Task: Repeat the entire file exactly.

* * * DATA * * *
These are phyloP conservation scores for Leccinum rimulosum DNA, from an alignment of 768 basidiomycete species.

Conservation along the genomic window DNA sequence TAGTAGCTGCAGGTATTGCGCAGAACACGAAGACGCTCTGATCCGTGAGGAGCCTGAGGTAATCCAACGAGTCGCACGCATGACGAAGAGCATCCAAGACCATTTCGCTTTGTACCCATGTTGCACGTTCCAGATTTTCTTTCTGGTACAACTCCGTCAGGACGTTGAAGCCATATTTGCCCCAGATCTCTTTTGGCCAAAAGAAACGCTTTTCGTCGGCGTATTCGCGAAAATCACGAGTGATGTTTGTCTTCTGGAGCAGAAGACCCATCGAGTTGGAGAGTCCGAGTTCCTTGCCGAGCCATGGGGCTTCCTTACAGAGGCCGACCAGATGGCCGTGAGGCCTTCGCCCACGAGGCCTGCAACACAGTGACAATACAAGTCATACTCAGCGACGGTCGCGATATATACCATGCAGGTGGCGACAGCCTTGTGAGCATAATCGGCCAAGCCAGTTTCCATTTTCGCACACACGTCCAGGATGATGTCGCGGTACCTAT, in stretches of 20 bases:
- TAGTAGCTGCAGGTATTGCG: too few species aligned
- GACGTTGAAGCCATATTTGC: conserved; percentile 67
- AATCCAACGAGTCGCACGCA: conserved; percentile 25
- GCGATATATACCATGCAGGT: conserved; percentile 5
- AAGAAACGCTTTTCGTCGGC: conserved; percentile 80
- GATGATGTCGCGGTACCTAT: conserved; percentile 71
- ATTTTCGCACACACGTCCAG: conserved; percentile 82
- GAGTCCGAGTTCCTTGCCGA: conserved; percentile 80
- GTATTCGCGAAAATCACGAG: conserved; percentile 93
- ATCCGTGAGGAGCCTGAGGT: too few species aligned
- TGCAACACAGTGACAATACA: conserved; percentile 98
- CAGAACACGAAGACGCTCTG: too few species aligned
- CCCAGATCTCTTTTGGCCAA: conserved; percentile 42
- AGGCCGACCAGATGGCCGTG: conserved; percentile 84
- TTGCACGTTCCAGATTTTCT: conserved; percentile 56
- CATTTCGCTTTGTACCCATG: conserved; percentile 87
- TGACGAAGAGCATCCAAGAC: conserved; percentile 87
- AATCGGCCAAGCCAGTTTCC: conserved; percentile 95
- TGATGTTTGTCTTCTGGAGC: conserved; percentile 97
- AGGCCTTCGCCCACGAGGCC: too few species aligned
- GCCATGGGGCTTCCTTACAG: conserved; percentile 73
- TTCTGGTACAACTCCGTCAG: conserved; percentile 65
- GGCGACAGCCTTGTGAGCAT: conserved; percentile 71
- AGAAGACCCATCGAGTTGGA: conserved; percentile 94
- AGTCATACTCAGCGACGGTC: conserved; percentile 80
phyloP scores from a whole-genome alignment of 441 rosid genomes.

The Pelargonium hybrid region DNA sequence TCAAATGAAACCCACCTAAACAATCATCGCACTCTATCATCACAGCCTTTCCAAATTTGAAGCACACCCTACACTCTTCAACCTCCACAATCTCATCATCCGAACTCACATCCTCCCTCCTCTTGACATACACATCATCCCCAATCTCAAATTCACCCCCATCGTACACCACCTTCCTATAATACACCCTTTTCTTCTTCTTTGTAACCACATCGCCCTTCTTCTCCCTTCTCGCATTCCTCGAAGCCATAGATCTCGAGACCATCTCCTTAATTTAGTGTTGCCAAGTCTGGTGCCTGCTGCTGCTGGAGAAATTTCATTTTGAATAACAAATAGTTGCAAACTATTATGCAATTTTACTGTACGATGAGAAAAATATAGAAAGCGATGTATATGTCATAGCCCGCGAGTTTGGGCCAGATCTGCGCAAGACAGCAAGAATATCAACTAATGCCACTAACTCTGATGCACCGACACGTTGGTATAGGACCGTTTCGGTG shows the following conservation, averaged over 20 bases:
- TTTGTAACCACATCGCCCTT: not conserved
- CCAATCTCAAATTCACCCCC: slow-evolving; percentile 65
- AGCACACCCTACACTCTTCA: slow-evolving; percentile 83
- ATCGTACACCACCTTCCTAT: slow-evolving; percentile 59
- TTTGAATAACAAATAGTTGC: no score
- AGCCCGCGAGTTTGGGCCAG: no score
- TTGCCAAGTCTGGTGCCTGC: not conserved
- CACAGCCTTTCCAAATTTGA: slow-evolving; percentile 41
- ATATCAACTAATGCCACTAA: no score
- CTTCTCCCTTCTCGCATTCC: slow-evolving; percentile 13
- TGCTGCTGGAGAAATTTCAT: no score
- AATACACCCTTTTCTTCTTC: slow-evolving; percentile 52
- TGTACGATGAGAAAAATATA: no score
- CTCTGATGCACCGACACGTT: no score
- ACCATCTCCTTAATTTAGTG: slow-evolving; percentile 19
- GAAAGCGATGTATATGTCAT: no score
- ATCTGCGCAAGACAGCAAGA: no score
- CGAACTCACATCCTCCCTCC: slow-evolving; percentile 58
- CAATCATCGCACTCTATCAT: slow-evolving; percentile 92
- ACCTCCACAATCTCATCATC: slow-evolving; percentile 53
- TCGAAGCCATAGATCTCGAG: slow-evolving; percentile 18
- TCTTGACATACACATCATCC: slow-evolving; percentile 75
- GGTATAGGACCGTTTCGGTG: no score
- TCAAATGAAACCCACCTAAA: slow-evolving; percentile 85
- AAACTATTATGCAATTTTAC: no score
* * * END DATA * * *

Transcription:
These are phyloP conservation scores for Leccinum rimulosum DNA, from an alignment of 768 basidiomycete species.

Conservation along the genomic window DNA sequence TAGTAGCTGCAGGTATTGCGCAGAACACGAAGACGCTCTGATCCGTGAGGAGCCTGAGGTAATCCAACGAGTCGCACGCATGACGAAGAGCATCCAAGACCATTTCGCTTTGTACCCATGTTGCACGTTCCAGATTTTCTTTCTGGTACAACTCCGTCAGGACGTTGAAGCCATATTTGCCCCAGATCTCTTTTGGCCAAAAGAAACGCTTTTCGTCGGCGTATTCGCGAAAATCACGAGTGATGTTTGTCTTCTGGAGCAGAAGACCCATCGAGTTGGAGAGTCCGAGTTCCTTGCCGAGCCATGGGGCTTCCTTACAGAGGCCGACCAGATGGCCGTGAGGCCTTCGCCCACGAGGCCTGCAACACAGTGACAATACAAGTCATACTCAGCGACGGTCGCGATATATACCATGCAGGTGGCGACAGCCTTGTGAGCATAATCGGCCAAGCCAGTTTCCATTTTCGCACACACGTCCAGGATGATGTCGCGGTACCTAT, in stretches of 20 bases:
- TAGTAGCTGCAGGTATTGCG: too few species aligned
- GACGTTGAAGCCATATTTGC: conserved; percentile 67
- AATCCAACGAGTCGCACGCA: conserved; percentile 25
- GCGATATATACCATGCAGGT: conserved; percentile 5
- AAGAAACGCTTTTCGTCGGC: conserved; percentile 80
- GATGATGTCGCGGTACCTAT: conserved; percentile 71
- ATTTTCGCACACACGTCCAG: conserved; percentile 82
- GAGTCCGAGTTCCTTGCCGA: conserved; percentile 80
- GTATTCGCGAAAATCACGAG: conserved; percentile 93
- ATCCGTGAGGAGCCTGAGGT: too few species aligned
- TGCAACACAGTGACAATACA: conserved; percentile 98
- CAGAACACGAAGACGCTCTG: too few species aligned
- CCCAGATCTCTTTTGGCCAA: conserved; percentile 42
- AGGCCGACCAGATGGCCGTG: conserved; percentile 84
- TTGCACGTTCCAGATTTTCT: conserved; percentile 56
- CATTTCGCTTTGTACCCATG: conserved; percentile 87
- TGACGAAGAGCATCCAAGAC: conserved; percentile 87
- AATCGGCCAAGCCAGTTTCC: conserved; percentile 95
- TGATGTTTGTCTTCTGGAGC: conserved; percentile 97
- AGGCCTTCGCCCACGAGGCC: too few species aligned
- GCCATGGGGCTTCCTTACAG: conserved; percentile 73
- TTCTGGTACAACTCCGTCAG: conserved; percentile 65
- GGCGACAGCCTTGTGAGCAT: conserved; percentile 71
- AGAAGACCCATCGAGTTGGA: conserved; percentile 94
- AGTCATACTCAGCGACGGTC: conserved; percentile 80
phyloP scores from a whole-genome alignment of 441 rosid genomes.

The Pelargonium hybrid region DNA sequence TCAAATGAAACCCACCTAAACAATCATCGCACTCTATCATCACAGCCTTTCCAAATTTGAAGCACACCCTACACTCTTCAACCTCCACAATCTCATCATCCGAACTCACATCCTCCCTCCTCTTGACATACACATCATCCCCAATCTCAAATTCACCCCCATCGTACACCACCTTCCTATAATACACCCTTTTCTTCTTCTTTGTAACCACATCGCCCTTCTTCTCCCTTCTCGCATTCCTCGAAGCCATAGATCTCGAGACCATCTCCTTAATTTAGTGTTGCCAAGTCTGGTGCCTGCTGCTGCTGGAGAAATTTCATTTTGAATAACAAATAGTTGCAAACTATTATGCAATTTTACTGTACGATGAGAAAAATATAGAAAGCGATGTATATGTCATAGCCCGCGAGTTTGGGCCAGATCTGCGCAAGACAGCAAGAATATCAACTAATGCCACTAACTCTGATGCACCGACACGTTGGTATAGGACCGTTTCGGTG shows the following conservation, averaged over 20 bases:
- TTTGTAACCACATCGCCCTT: not conserved
- CCAATCTCAAATTCACCCCC: slow-evolving; percentile 65
- AGCACACCCTACACTCTTCA: slow-evolving; percentile 83
- ATCGTACACCACCTTCCTAT: slow-evolving; percentile 59
- TTTGAATAACAAATAGTTGC: no score
- AGCCCGCGAGTTTGGGCCAG: no score
- TTGCCAAGTCTGGTGCCTGC: not conserved
- CACAGCCTTTCCAAATTTGA: slow-evolving; percentile 41
- ATATCAACTAATGCCACTAA: no score
- CTTCTCCCTTCTCGCATTCC: slow-evolving; percentile 13
- TGCTGCTGGAGAAATTTCAT: no score
- AATACACCCTTTTCTTCTTC: slow-evolving; percentile 52
- TGTACGATGAGAAAAATATA: no score
- CTCTGATGCACCGACACGTT: no score
- ACCATCTCCTTAATTTAGTG: slow-evolving; percentile 19
- GAAAGCGATGTATATGTCAT: no score
- ATCTGCGCAAGACAGCAAGA: no score
- CGAACTCACATCCTCCCTCC: slow-evolving; percentile 58
- CAATCATCGCACTCTATCAT: slow-evolving; percentile 92
- ACCTCCACAATCTCATCATC: slow-evolving; percentile 53
- TCGAAGCCATAGATCTCGAG: slow-evolving; percentile 18
- TCTTGACATACACATCATCC: slow-evolving; percentile 75
- GGTATAGGACCGTTTCGGTG: no score
- TCAAATGAAACCCACCTAAA: slow-evolving; percentile 85
- AAACTATTATGCAATTTTAC: no score